The combined resources and exploration targets in the GSLP comprise a globally significant Project in the SOP sector, potentially sustaining one of the world’s largest SOP production operations for many decades.

CEO Matt Syme commented “These initial exploration targets allow us for the first time to quantify the real scale of the long term opportunity at the Goldfields Salt Lakes Project. We have already made very substantial progress in revealing the outstanding potential at Lake Wells and these Exploration Targets illustrate how the broader Project has a multiple of that potential. This places the GSLP asset at the leading edge of world scale SOP development opportunities.”

The Company’s long term plan is to develop an integrated SOP operation, producing from a number (or all) of the lakes within the GSLP, after confirming the technical and commercial elements of the Project through construction and operation of a Demonstration Plant producing up to 50,000tpa of SOP.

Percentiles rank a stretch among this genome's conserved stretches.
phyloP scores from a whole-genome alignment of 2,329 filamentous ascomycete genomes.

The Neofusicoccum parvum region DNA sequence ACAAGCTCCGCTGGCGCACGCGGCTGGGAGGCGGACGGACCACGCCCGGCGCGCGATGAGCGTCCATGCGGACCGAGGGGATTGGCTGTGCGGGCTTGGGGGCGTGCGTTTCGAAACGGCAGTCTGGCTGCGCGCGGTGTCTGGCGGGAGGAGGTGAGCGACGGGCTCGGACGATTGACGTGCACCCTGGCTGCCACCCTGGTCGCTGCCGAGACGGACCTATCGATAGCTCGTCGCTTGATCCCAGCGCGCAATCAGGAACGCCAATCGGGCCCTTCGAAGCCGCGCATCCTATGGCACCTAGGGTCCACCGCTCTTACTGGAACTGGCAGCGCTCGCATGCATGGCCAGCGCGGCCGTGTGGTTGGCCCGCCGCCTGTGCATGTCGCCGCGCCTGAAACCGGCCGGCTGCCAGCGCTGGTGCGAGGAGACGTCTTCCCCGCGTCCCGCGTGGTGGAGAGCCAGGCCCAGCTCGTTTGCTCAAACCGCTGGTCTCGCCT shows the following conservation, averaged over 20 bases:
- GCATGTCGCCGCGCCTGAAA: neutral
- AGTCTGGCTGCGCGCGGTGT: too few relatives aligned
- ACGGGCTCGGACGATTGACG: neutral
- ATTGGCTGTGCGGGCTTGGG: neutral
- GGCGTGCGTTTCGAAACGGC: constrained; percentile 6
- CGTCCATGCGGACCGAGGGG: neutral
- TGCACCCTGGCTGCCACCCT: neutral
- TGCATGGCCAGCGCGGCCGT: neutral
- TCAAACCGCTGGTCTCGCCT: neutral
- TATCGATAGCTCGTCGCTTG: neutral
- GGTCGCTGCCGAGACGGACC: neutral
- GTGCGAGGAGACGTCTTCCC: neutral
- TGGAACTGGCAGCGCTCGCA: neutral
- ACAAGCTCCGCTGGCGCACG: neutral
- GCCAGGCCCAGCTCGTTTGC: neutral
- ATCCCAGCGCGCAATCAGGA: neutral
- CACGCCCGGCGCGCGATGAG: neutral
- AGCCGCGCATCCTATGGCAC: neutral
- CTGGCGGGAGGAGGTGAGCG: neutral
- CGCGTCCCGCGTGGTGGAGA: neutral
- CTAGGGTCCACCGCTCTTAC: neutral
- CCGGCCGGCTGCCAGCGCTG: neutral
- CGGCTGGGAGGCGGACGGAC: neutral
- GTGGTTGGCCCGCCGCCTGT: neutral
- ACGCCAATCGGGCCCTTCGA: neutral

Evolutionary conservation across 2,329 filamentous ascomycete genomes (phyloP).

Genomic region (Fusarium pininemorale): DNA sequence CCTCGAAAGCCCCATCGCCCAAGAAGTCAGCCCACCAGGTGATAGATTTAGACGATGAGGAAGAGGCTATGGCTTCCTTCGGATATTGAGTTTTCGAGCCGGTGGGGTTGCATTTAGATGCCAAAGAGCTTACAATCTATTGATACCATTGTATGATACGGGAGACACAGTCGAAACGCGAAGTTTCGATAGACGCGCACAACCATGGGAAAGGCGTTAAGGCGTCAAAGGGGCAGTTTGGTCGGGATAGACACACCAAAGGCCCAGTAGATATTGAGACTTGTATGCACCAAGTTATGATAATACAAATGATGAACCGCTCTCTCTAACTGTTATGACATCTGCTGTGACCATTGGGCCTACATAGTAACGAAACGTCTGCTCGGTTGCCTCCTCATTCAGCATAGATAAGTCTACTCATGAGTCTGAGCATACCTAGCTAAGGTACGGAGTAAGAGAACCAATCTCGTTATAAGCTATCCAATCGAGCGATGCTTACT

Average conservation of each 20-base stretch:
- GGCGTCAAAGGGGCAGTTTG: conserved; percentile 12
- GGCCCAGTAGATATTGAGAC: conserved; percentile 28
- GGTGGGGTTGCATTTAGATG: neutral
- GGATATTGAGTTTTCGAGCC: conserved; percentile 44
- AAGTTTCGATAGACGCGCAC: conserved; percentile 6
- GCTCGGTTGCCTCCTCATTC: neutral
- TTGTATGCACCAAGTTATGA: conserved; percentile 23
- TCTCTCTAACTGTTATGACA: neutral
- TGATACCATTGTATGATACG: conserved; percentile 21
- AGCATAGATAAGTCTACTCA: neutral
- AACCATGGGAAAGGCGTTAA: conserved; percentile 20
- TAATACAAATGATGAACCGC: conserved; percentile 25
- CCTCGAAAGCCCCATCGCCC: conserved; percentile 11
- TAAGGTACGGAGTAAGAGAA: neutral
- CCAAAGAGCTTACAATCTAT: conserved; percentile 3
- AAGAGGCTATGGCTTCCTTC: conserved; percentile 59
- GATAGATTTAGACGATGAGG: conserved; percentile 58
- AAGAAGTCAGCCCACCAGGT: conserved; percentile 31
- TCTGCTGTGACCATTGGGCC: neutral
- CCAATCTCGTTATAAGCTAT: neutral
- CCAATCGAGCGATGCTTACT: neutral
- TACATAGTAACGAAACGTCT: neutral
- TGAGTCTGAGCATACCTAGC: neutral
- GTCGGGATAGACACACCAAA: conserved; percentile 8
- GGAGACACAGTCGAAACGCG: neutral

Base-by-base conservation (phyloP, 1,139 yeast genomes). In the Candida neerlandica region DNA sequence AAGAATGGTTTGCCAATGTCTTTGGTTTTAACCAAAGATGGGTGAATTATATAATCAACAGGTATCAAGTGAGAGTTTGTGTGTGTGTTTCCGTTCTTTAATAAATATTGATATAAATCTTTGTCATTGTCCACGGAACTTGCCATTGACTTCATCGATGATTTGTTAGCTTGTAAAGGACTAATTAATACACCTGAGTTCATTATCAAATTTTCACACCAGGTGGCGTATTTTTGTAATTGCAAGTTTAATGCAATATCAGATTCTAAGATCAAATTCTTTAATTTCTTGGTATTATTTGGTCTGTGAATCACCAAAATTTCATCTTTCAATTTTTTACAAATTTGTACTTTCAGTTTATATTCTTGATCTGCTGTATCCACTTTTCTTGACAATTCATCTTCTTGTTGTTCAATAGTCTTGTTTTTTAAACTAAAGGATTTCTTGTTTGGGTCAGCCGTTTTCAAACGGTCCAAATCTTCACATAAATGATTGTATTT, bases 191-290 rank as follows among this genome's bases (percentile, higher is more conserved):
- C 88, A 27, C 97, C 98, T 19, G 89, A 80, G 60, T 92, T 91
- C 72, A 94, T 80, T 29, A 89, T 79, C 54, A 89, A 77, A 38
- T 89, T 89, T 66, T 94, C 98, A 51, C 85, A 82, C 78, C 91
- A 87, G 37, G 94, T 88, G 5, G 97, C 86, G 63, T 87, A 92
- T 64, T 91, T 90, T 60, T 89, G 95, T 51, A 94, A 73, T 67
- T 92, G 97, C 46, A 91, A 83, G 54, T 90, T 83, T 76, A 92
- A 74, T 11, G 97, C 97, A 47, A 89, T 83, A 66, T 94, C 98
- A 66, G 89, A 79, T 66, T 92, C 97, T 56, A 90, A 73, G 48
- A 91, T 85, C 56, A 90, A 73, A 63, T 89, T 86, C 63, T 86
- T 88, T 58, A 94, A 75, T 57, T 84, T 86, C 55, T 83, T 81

The Company’s recent Memorandum of Understanding with Blackham Resources Limited (see ASX Announcement dated 12 March 2018) offers the potential for an expedited path to development at Lake Way, possibly the best site for a 50,000tpa Demonstration Plant in Australia.

The GSLP has a number of very important, favourable characteristics:

Ø  Very large paleochannel hosted brine aquifers, with chemistry amenable to evaporation of salts for SOP production, extractable from both  low cost trenches and deeper bores;

Ø  Over 3,300km2 of playa surface, with in-situ clays suitable for low cost on-lake pond construction;

Ø  Excellent evaporation conditions;

Ø  Excellent access to transport, energy and other infrastructure in the major Goldfields mining district;

Ø  Lowest quartile capex and opex potential based on the Lake Wells Scoping Study;